Challenges in Intelligence Analysis:  Lessons from 1300 BCE to the Present

Welcome to the website for Challenges in Intelligence Analysis:  Lessons from 1300 BCE to the Present, published by Cambridge University Press.

Challenges in Intelligence Analysis was prepared as a resource for university-level classes in intelligence, and to give students thinking about applying for jobs in this interesting and important field an idea of what the work is like.

The book will also be of interest to general readers who want to know more about the history of intelligence, and to be better informed about the controversies surrounding this field.

After two introductory chapters on the nature of intelligence analysis, there are more than forty examples of how analysts have grappled with various political, military, economic, and social problems over the centuries.  Some of these efforts were successful; others were not.

Challenges in Intelligence Analysis was designed to provide brief introductions to a large number of complicated historical episodes, and to prompt thinking and research.  It is the beginning, rather than the end, of a journey of understanding.

Professors who adopt Challenges in Intelligence Analysis for classroom use will be granted access to an Instructor's Guide that includes supplementary materials such as model answers to the Questions for Further Discussion that are at the end of each chapter, suggested exercises to hone analytic thinking, and additional examples.


“Timothy Walton has written the best beginner’s guide to the complex world of intelligence analysis with a historical perspective that also deserves to be pondered by experienced analysts.”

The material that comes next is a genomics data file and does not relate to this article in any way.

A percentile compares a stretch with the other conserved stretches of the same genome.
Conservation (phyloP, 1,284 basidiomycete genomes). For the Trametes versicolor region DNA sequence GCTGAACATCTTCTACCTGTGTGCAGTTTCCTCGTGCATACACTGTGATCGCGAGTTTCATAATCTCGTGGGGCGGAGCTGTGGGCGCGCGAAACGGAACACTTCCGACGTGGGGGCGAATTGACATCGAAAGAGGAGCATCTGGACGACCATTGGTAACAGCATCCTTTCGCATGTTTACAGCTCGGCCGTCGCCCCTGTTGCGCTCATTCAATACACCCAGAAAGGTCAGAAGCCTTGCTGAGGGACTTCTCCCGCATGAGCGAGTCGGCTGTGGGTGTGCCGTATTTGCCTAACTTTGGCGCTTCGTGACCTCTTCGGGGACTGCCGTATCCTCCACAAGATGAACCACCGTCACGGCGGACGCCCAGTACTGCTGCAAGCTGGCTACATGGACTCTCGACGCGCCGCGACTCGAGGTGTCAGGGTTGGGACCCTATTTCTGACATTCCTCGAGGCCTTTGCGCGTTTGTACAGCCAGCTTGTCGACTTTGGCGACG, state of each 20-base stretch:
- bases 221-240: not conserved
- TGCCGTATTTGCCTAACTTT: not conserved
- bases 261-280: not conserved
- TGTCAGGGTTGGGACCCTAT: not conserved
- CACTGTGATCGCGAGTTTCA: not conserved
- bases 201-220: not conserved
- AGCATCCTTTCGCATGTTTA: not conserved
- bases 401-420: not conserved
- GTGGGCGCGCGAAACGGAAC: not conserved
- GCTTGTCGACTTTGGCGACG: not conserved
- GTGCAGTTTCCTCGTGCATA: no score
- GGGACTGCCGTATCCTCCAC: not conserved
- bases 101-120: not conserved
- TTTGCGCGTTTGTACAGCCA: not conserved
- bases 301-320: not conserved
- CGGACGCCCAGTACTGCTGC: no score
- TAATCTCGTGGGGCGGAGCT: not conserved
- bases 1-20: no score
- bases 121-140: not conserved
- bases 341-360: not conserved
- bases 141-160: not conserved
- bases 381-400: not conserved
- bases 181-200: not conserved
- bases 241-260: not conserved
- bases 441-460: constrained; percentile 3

– Christopher Andrew, Corpus Christi College, University of Cambridge, author of The Defence of the Realm: The Authorized History of MI5 and The Mitrokhin Archive: The KGB in Europe and the West

“Timothy Walton offers in these pages a readable and reliable survey of secret intelligence operations, from Biblical times through the contemporary efforts of the Western nations to thwart global terrorist activities perpetrated by Al Qaeda and its allies. The work is a rich mosaic of espionage down through the years, filled with images of shadowy figures and dazzling spy machines.”

– Loch K. Johnson, University of Georgia

 “Serious students of intelligence learn far more from examining the successes and failures of actual cases than they do from abstract theorizing. They want to hear it from someone who has been there and who can speak from firsthand experience. In my opinion, it would be hard to find anyone with better credentials to write a book on intelligence analysis from a practitioner’s standpoint than Tim Walton.”

– James M. Olson, The Bush School of Government and Public Service, Texas A&M University, and former Chief of CIA Counterintelligence